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What’s a convicted elected official to do?

By Sidney Madden | @sidney_madden_


Hot off the high-profile tax fraud conviction of former Ald. Patrick Daley Thompson and the indictment of ex–Illinois House Speaker Mike Madigan, we’re looking at proposed laws that would change politicians’ power. 

State Rep. Curtis Tarver II of the Southeast Side proposed that any elected officials convicted of a crime — at any government level — would be barred from running for office again, according to Politico Illinois.

Convicted state officials can currently be on the ballot so long as they didn’t commit election fraud, and convicted city and county officials can still run for state office. 

The bill is in the Rules Committee.

Ald. Gilbert Villegas of the 36th Ward proposed an ordinance that would ban the city from doing business with anyone who has been charged or convicted of treason, sedition, or related offenses — which could affect former President Donald Trump’s River North hotel, according to The Daily Line.

Trump was impeached for his incitement of the U.S. Capitol insurrection last year. 

Villegas also proposed adding a clause barring city business with people who committed hate crimes

The proposed ordinance was approved unanimously by a City Council committee Monday.


The Chicago Academy for the Arts is not like all schools. Students are really immersed in their art, whether it’s theater, dance, or visual arts. It gives them a special connection with their teachers because they spend three hours each day with the teacher in their chosen art. 

Student Lea Gassner and teacher Margy Stover tell us about that connection, and how remote learning affected them.


▪️ Unvaccinated city workers — including more than 2,500 Police Department employees — have not yet been disciplined after the city deadline passed Sunday. [Block Club Chicago]

▪️ Versa Fest, the new woman-led fest in Lincoln Park, is off. This comes after the city shut down Goose Island’s 312 Day over the weekend due to problems with permits. [Eater Chicago]

▪️ Need help filling out your March Madness bracket? [Chicago Tribune]

▪️ Funds from today’s “Immersive Shevchenko” show and Wednesday’s Chicago chefs for Ukraine event will go toward helping Ukrainians in Chicago and abroad.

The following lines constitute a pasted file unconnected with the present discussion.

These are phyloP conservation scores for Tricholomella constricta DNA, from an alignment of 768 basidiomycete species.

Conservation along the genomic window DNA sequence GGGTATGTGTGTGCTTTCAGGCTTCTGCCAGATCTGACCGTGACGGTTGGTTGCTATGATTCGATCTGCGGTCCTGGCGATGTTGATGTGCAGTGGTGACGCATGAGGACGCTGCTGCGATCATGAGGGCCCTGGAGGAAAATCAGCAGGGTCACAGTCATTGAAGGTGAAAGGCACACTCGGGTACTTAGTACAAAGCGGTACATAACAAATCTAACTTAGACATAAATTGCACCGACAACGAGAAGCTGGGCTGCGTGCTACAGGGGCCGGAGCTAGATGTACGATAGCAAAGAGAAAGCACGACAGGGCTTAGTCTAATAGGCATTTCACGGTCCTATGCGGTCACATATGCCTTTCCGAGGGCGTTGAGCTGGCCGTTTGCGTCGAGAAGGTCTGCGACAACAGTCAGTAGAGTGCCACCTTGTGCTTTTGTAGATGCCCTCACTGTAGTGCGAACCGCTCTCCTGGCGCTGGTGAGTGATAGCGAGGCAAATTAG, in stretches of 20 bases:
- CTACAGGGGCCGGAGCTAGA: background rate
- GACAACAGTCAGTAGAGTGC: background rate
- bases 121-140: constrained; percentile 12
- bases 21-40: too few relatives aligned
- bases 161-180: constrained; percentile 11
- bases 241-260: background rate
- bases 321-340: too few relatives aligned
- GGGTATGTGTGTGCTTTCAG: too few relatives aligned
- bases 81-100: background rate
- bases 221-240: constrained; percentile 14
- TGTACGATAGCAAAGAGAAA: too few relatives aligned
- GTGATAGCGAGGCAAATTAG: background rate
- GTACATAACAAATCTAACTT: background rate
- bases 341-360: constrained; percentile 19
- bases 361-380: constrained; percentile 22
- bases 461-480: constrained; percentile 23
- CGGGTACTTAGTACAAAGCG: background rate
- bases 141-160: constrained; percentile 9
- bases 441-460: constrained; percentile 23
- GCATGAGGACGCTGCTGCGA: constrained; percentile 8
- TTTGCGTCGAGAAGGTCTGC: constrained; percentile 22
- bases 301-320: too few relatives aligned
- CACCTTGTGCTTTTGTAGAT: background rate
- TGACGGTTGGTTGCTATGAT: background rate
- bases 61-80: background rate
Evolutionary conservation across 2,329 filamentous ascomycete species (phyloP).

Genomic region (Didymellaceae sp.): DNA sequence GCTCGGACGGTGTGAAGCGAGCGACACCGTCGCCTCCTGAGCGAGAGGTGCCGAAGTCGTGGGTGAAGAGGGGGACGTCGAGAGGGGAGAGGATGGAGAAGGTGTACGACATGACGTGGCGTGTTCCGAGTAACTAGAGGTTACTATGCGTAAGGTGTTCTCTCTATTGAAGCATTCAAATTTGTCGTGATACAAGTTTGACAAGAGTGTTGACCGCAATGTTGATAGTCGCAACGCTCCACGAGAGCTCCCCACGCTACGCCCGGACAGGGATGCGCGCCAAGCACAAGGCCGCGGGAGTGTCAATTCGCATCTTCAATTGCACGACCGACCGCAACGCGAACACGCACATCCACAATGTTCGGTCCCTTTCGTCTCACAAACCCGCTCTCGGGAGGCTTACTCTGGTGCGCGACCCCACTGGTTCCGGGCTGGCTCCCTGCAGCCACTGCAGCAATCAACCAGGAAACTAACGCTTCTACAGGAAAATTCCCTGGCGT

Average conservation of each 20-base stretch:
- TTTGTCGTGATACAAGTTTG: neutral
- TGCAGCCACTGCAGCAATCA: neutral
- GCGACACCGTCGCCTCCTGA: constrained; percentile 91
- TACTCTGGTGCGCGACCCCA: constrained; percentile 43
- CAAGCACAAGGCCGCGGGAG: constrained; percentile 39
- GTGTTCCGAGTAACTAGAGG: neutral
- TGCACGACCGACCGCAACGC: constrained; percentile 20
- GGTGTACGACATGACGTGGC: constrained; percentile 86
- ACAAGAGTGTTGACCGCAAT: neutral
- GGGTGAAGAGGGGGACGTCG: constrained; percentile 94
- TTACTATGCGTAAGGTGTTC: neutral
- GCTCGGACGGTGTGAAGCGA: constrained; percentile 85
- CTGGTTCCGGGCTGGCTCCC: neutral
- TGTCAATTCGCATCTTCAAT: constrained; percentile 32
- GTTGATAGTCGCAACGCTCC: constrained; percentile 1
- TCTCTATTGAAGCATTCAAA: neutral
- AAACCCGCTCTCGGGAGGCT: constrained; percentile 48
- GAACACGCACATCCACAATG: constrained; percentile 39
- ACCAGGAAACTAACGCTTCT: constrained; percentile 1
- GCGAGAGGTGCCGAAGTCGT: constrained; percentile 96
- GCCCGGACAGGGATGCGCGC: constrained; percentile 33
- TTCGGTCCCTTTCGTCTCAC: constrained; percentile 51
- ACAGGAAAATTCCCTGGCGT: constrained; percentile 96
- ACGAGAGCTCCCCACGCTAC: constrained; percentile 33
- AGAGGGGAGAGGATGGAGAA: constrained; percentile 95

▪️ Local schools can request AAPI titles through Friday with One Book One World’s book drive. 

▪️ Record your walk through the city’s underground pedway system, and help create a soundwalk. Go on a guided tour this month!


Hyde Park resident Nura had been living in Guinea, West Africa, for four months as part of the Peace Corps when COVID-19 struck and corps members were evacuated worldwide — the first global evacuation in the program’s history. 

“The world was shut down, and we didn’t know what was going on,” Nura said. 

What was the last normal thing you did when COVID-19 shutdowns struck two years ago? Email, or call or text (773) 780-0246.


We’re coming up on our first birthday Thursday, and producer Carrie Shepherd shares her favorite episode in City Cast Chicago’s first 365 days:

“I’m choosing a two-parter for my favorite episode(s). I am fascinated by Sullivan High School, also known as Refugee High, in Rogers Park. More than 40 languages are spoken at the school, with students from hundreds of countries. Some young people arrived in Chicago not speaking English, forced to leave their homes, and sometimes families, because of war and political unrest.

We sat down with journalist Elly Fishman who wrote “Refugee High: Coming of Age in America,” and her description of walking the halls seeing flags from all the students’ home countries and hearing all the different languages took me right there and gave me chills. 

Jacoby also talked to beloved Sullivan teacher Sarah Quintenz, aka Ms. Q, and one of her former students. Listening to how Ms. Q embraces her students, giving them a safe space, guiding them through teenage life in a foreign place, reminds me that teachers are the heartbeat of our city.”

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